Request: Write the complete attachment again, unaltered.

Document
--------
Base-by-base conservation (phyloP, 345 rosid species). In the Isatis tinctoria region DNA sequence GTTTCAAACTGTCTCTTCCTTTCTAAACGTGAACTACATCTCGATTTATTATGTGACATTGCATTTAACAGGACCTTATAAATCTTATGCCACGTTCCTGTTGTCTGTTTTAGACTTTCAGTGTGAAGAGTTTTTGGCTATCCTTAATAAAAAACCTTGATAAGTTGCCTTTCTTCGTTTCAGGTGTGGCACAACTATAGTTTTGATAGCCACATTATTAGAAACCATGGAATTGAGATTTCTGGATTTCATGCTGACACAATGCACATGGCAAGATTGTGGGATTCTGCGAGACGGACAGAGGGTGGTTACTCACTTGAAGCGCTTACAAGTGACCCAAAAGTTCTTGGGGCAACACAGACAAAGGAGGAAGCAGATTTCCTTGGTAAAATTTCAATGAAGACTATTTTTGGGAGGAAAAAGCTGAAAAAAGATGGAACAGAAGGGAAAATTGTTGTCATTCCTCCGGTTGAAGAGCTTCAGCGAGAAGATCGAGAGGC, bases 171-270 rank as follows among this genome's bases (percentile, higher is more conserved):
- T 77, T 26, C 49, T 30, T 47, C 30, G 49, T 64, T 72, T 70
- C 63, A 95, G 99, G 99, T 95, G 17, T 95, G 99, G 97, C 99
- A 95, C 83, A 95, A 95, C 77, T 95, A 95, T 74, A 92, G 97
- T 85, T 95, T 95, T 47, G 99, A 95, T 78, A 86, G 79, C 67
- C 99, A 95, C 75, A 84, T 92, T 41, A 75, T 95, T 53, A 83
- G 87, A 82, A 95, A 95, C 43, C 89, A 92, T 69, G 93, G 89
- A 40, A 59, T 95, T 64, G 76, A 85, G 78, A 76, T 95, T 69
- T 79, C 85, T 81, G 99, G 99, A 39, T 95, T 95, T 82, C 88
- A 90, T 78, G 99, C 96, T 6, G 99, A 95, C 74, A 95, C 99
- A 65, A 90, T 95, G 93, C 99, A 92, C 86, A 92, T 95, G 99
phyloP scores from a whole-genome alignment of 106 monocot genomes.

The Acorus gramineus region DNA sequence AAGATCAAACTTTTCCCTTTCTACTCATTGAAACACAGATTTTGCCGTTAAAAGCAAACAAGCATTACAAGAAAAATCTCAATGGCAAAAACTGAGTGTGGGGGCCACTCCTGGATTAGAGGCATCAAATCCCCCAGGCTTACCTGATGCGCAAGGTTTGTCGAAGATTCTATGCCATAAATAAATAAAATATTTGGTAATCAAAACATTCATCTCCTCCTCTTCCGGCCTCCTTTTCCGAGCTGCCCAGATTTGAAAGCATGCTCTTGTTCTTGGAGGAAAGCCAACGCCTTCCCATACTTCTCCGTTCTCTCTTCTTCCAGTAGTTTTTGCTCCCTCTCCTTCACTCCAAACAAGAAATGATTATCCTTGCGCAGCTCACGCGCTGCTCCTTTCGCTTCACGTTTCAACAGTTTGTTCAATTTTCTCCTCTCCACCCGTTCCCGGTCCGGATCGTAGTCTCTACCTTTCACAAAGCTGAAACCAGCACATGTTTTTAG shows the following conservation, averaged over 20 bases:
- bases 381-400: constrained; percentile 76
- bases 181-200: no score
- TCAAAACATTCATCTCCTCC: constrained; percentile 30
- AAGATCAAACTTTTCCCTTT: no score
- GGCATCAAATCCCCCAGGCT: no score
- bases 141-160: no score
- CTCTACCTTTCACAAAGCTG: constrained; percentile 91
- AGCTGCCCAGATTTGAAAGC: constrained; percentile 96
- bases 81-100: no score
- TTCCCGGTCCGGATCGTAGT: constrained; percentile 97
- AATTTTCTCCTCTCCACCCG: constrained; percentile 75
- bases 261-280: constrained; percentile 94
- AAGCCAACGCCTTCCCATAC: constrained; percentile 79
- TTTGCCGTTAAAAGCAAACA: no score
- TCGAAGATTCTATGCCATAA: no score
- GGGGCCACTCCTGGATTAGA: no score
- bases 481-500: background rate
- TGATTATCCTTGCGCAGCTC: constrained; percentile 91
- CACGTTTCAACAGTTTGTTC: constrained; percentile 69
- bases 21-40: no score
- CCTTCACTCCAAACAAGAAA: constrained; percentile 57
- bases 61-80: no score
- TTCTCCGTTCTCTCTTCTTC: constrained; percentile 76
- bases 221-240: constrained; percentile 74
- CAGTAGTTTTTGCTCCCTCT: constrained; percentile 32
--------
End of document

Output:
Base-by-base conservation (phyloP, 345 rosid species). In the Isatis tinctoria region DNA sequence GTTTCAAACTGTCTCTTCCTTTCTAAACGTGAACTACATCTCGATTTATTATGTGACATTGCATTTAACAGGACCTTATAAATCTTATGCCACGTTCCTGTTGTCTGTTTTAGACTTTCAGTGTGAAGAGTTTTTGGCTATCCTTAATAAAAAACCTTGATAAGTTGCCTTTCTTCGTTTCAGGTGTGGCACAACTATAGTTTTGATAGCCACATTATTAGAAACCATGGAATTGAGATTTCTGGATTTCATGCTGACACAATGCACATGGCAAGATTGTGGGATTCTGCGAGACGGACAGAGGGTGGTTACTCACTTGAAGCGCTTACAAGTGACCCAAAAGTTCTTGGGGCAACACAGACAAAGGAGGAAGCAGATTTCCTTGGTAAAATTTCAATGAAGACTATTTTTGGGAGGAAAAAGCTGAAAAAAGATGGAACAGAAGGGAAAATTGTTGTCATTCCTCCGGTTGAAGAGCTTCAGCGAGAAGATCGAGAGGC, bases 171-270 rank as follows among this genome's bases (percentile, higher is more conserved):
- T 77, T 26, C 49, T 30, T 47, C 30, G 49, T 64, T 72, T 70
- C 63, A 95, G 99, G 99, T 95, G 17, T 95, G 99, G 97, C 99
- A 95, C 83, A 95, A 95, C 77, T 95, A 95, T 74, A 92, G 97
- T 85, T 95, T 95, T 47, G 99, A 95, T 78, A 86, G 79, C 67
- C 99, A 95, C 75, A 84, T 92, T 41, A 75, T 95, T 53, A 83
- G 87, A 82, A 95, A 95, C 43, C 89, A 92, T 69, G 93, G 89
- A 40, A 59, T 95, T 64, G 76, A 85, G 78, A 76, T 95, T 69
- T 79, C 85, T 81, G 99, G 99, A 39, T 95, T 95, T 82, C 88
- A 90, T 78, G 99, C 96, T 6, G 99, A 95, C 74, A 95, C 99
- A 65, A 90, T 95, G 93, C 99, A 92, C 86, A 92, T 95, G 99
phyloP scores from a whole-genome alignment of 106 monocot genomes.

The Acorus gramineus region DNA sequence AAGATCAAACTTTTCCCTTTCTACTCATTGAAACACAGATTTTGCCGTTAAAAGCAAACAAGCATTACAAGAAAAATCTCAATGGCAAAAACTGAGTGTGGGGGCCACTCCTGGATTAGAGGCATCAAATCCCCCAGGCTTACCTGATGCGCAAGGTTTGTCGAAGATTCTATGCCATAAATAAATAAAATATTTGGTAATCAAAACATTCATCTCCTCCTCTTCCGGCCTCCTTTTCCGAGCTGCCCAGATTTGAAAGCATGCTCTTGTTCTTGGAGGAAAGCCAACGCCTTCCCATACTTCTCCGTTCTCTCTTCTTCCAGTAGTTTTTGCTCCCTCTCCTTCACTCCAAACAAGAAATGATTATCCTTGCGCAGCTCACGCGCTGCTCCTTTCGCTTCACGTTTCAACAGTTTGTTCAATTTTCTCCTCTCCACCCGTTCCCGGTCCGGATCGTAGTCTCTACCTTTCACAAAGCTGAAACCAGCACATGTTTTTAG shows the following conservation, averaged over 20 bases:
- bases 381-400: constrained; percentile 76
- bases 181-200: no score
- TCAAAACATTCATCTCCTCC: constrained; percentile 30
- AAGATCAAACTTTTCCCTTT: no score
- GGCATCAAATCCCCCAGGCT: no score
- bases 141-160: no score
- CTCTACCTTTCACAAAGCTG: constrained; percentile 91
- AGCTGCCCAGATTTGAAAGC: constrained; percentile 96
- bases 81-100: no score
- TTCCCGGTCCGGATCGTAGT: constrained; percentile 97
- AATTTTCTCCTCTCCACCCG: constrained; percentile 75
- bases 261-280: constrained; percentile 94
- AAGCCAACGCCTTCCCATAC: constrained; percentile 79
- TTTGCCGTTAAAAGCAAACA: no score
- TCGAAGATTCTATGCCATAA: no score
- GGGGCCACTCCTGGATTAGA: no score
- bases 481-500: background rate
- TGATTATCCTTGCGCAGCTC: constrained; percentile 91
- CACGTTTCAACAGTTTGTTC: constrained; percentile 69
- bases 21-40: no score
- CCTTCACTCCAAACAAGAAA: constrained; percentile 57
- bases 61-80: no score
- TTCTCCGTTCTCTCTTCTTC: constrained; percentile 76
- bases 221-240: constrained; percentile 74
- CAGTAGTTTTTGCTCCCTCT: constrained; percentile 32